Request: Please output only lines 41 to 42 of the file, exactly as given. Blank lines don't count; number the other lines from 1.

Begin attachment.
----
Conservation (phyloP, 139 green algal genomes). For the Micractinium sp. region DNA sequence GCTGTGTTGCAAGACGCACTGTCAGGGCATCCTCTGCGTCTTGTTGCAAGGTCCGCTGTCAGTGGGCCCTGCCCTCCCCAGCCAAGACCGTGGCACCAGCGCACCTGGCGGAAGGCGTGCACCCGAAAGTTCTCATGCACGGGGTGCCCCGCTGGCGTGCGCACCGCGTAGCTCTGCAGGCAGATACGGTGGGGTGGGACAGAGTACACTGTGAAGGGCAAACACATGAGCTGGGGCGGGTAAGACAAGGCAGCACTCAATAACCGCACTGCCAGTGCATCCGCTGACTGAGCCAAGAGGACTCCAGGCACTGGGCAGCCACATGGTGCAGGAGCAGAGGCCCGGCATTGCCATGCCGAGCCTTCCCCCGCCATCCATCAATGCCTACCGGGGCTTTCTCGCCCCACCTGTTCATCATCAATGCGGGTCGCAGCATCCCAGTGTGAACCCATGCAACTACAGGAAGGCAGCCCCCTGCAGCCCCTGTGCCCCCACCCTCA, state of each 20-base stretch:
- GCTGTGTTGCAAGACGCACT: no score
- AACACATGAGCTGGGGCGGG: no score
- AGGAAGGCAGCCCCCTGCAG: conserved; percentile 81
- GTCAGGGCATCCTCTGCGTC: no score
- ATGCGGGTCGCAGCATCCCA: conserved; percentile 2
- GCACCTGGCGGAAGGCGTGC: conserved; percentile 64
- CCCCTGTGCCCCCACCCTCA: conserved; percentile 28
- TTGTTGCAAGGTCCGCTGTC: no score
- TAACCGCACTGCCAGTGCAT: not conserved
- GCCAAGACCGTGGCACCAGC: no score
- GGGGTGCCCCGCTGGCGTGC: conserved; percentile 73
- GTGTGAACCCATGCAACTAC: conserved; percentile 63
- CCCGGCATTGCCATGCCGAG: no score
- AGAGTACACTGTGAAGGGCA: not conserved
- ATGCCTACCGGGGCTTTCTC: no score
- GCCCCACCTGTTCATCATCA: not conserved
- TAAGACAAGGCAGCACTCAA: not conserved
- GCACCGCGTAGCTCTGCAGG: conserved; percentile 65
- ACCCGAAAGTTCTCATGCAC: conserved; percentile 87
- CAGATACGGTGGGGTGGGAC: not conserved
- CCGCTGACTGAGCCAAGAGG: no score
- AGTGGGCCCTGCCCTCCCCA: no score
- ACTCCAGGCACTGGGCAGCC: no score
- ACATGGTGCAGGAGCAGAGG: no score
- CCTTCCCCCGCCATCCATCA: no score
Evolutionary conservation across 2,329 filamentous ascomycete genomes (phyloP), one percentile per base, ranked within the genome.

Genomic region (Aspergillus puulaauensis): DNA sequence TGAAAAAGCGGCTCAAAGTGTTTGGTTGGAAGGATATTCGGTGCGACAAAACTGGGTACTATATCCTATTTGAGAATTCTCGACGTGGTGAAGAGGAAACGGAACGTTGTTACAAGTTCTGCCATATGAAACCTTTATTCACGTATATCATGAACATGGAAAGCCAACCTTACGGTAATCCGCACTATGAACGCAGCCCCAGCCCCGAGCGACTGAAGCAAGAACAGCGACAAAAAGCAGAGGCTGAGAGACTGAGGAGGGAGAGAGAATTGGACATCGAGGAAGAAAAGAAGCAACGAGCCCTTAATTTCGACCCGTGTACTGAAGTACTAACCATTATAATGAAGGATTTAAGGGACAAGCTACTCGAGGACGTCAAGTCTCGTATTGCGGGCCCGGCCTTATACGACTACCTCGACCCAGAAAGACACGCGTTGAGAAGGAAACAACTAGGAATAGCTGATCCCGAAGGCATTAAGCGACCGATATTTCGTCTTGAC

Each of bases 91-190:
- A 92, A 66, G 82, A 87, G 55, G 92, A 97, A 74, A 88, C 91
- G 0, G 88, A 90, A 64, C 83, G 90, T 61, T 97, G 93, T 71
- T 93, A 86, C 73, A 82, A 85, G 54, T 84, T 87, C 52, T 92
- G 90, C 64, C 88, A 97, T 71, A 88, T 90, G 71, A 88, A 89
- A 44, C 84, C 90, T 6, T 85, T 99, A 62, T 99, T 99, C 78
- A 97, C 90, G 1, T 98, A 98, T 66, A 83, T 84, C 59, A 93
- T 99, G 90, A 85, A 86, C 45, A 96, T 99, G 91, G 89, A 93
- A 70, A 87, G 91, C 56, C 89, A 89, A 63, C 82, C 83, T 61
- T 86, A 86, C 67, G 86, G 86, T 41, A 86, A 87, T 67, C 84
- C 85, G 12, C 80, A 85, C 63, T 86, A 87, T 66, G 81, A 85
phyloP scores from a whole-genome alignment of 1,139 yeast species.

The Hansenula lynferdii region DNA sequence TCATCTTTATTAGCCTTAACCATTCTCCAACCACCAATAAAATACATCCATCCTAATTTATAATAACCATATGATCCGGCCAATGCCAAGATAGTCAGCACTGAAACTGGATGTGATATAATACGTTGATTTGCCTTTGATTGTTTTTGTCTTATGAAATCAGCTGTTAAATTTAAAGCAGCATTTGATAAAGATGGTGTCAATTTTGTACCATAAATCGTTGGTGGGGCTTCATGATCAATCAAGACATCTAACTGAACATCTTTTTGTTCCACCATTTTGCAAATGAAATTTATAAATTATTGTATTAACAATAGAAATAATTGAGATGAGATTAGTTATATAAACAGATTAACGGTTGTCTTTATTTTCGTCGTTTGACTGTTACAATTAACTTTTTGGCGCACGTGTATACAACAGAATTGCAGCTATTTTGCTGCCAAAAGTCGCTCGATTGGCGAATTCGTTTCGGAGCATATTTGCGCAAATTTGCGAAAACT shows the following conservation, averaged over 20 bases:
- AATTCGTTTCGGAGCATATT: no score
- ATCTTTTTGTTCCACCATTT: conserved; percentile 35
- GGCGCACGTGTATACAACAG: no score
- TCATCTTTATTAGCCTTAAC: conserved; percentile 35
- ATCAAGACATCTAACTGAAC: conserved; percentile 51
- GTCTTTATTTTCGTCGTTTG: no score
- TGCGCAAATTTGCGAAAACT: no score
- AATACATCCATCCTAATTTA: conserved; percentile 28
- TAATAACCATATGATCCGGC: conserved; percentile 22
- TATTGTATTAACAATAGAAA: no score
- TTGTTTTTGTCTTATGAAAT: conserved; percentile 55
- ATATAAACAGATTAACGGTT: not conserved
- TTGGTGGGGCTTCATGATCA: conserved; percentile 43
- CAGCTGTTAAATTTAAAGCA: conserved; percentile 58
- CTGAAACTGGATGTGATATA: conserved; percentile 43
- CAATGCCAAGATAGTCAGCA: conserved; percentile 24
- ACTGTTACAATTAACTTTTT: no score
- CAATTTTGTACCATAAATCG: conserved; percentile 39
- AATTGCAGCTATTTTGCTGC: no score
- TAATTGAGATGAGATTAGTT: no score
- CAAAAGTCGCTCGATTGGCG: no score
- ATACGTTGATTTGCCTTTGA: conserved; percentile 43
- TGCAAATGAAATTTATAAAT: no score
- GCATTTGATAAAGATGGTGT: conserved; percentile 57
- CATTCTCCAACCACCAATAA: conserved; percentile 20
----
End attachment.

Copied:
The Hansenula lynferdii region DNA sequence TCATCTTTATTAGCCTTAACCATTCTCCAACCACCAATAAAATACATCCATCCTAATTTATAATAACCATATGATCCGGCCAATGCCAAGATAGTCAGCACTGAAACTGGATGTGATATAATACGTTGATTTGCCTTTGATTGTTTTTGTCTTATGAAATCAGCTGTTAAATTTAAAGCAGCATTTGATAAAGATGGTGTCAATTTTGTACCATAAATCGTTGGTGGGGCTTCATGATCAATCAAGACATCTAACTGAACATCTTTTTGTTCCACCATTTTGCAAATGAAATTTATAAATTATTGTATTAACAATAGAAATAATTGAGATGAGATTAGTTATATAAACAGATTAACGGTTGTCTTTATTTTCGTCGTTTGACTGTTACAATTAACTTTTTGGCGCACGTGTATACAACAGAATTGCAGCTATTTTGCTGCCAAAAGTCGCTCGATTGGCGAATTCGTTTCGGAGCATATTTGCGCAAATTTGCGAAAACT shows the following conservation, averaged over 20 bases:
- AATTCGTTTCGGAGCATATT: no score